Seven seven seventy-seven, July 7, 1977, Burning Spear on the beach in St. Ann’s Bay, the birthplace of Marcus Garvey. This was a day of reckoning for many Rastas. A day pregnant with expectations. A Marcus Garvey prophesy. "When the Two Sevens Clash There Will Be Dread," as Culture declared in their song of that same name. That day I woke up around noon after an all-night shoot, aching all over and with a rising fever. Many unpleasant things were going on in the repressive, vast, and empty resort we were staying in. The assistant director was let go, so I had to run the set myself. By the time dusk hit, we had shot a scene with Horsemouth in Burning Spear’s yard. Then, by seven o’clock, we moved to the beach. And here, on a ruined arch of a 16th century Spanish jail, Burning Spear sat and started to sing a capella "Jah No Dead." A huge crowd had gathered to watch, but not a voice was heard, not a twig cracked under anyone’s foot. A yellow moon was rising, and I was feeling fine.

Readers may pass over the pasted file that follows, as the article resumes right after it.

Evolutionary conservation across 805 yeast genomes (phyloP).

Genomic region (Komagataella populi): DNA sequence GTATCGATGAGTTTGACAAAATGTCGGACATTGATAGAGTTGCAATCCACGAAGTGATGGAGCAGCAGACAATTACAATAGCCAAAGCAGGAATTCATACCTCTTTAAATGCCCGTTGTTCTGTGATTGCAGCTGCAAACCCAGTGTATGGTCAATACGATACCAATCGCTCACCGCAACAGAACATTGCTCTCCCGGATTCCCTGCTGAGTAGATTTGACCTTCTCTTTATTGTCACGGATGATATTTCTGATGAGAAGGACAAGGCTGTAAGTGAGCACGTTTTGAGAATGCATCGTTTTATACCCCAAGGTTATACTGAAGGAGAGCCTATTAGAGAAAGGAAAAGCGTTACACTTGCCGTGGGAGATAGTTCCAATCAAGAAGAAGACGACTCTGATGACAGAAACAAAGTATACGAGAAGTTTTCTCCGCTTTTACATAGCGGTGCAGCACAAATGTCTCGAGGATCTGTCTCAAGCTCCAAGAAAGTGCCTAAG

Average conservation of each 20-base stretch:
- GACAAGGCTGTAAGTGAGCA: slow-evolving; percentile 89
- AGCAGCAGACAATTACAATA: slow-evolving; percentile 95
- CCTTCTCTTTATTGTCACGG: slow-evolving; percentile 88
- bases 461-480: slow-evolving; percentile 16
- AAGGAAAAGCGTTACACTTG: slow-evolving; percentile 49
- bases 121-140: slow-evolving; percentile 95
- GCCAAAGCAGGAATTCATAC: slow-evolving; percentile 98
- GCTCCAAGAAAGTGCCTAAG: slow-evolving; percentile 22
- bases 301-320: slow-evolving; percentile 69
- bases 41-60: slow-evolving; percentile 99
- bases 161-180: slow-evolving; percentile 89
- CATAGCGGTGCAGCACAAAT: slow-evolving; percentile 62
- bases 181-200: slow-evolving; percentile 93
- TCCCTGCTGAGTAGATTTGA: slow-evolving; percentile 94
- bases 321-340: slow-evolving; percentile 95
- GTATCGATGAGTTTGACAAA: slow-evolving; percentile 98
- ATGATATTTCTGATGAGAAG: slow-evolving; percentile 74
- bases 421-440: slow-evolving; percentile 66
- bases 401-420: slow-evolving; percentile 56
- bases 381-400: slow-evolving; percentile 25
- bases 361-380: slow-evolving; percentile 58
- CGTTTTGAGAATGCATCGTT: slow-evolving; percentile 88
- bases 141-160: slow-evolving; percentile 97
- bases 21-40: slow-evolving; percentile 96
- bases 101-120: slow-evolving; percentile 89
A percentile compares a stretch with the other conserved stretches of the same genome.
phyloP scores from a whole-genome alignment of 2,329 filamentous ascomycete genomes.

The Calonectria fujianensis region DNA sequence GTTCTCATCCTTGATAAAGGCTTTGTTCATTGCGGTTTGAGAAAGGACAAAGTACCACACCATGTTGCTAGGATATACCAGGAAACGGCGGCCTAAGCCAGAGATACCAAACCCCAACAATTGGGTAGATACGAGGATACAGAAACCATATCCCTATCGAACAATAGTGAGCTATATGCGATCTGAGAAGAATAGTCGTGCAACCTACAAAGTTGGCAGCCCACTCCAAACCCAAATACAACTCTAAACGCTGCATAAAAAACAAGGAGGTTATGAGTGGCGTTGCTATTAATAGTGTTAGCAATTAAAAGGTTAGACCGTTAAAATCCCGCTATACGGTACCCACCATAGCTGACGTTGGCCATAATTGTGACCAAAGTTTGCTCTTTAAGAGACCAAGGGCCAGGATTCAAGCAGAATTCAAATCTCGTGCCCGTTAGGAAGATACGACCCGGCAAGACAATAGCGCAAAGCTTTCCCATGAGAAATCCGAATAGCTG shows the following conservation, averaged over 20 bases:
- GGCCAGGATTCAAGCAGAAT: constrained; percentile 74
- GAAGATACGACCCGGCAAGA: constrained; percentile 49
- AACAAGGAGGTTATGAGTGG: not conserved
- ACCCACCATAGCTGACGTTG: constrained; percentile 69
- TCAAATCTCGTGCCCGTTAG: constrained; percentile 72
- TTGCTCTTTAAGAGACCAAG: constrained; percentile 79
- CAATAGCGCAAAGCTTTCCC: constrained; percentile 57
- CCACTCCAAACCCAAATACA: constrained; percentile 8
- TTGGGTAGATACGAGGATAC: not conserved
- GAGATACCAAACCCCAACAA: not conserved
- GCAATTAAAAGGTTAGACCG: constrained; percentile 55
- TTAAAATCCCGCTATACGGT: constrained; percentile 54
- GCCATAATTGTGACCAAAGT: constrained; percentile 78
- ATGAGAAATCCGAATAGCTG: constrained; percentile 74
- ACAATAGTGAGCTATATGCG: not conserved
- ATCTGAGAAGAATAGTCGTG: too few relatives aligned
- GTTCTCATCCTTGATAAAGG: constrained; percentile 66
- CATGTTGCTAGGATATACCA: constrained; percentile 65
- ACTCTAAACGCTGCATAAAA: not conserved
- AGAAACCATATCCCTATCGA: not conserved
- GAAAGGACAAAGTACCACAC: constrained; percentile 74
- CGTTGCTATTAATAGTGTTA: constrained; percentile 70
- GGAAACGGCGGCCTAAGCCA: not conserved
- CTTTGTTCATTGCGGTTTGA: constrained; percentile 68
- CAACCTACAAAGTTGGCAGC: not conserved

What’s the most poignant feedback you’ve received on "Rockers"?

In Tokyo, 2007. To be told by Likkle Mai, the spirited Japanese reggae singer, who was born around the time "Rockers" was made, "You changed my life!"

How does it feel looking back on your experience and those heady days of making a film that has since become a highly celebrated piece of work?

There is one thing I can say for sure about "Rockers." It was true then and it’s still true today, 38 years later. "Rockers" made itself. Or, more precisely, reggae made "Rockers." I was the lucky one to be there. To experience first hand, the force, the power of the creative energy that was unleashed with reggae. The music of the I. Unsolicited, unsponsored, unpatronized, untutored, unauthorized. Music that makes it possible for angels and devils to dance together on the head of the same pin. Not just another success story, not just another trend-setting fad, but the real experience, for those who can hear the call. For those who, hearing that music, have broken the bonds with the vast cemeteries of a past they’ve been forced to inherit through fear and dread. Let us all dance to that music. Stepping to the amplified rhythms of our hearts as they partake of the divine bliss that only those who have conquered their fears can experience to the fullness of creation.

UncategorizedHugh Gilmore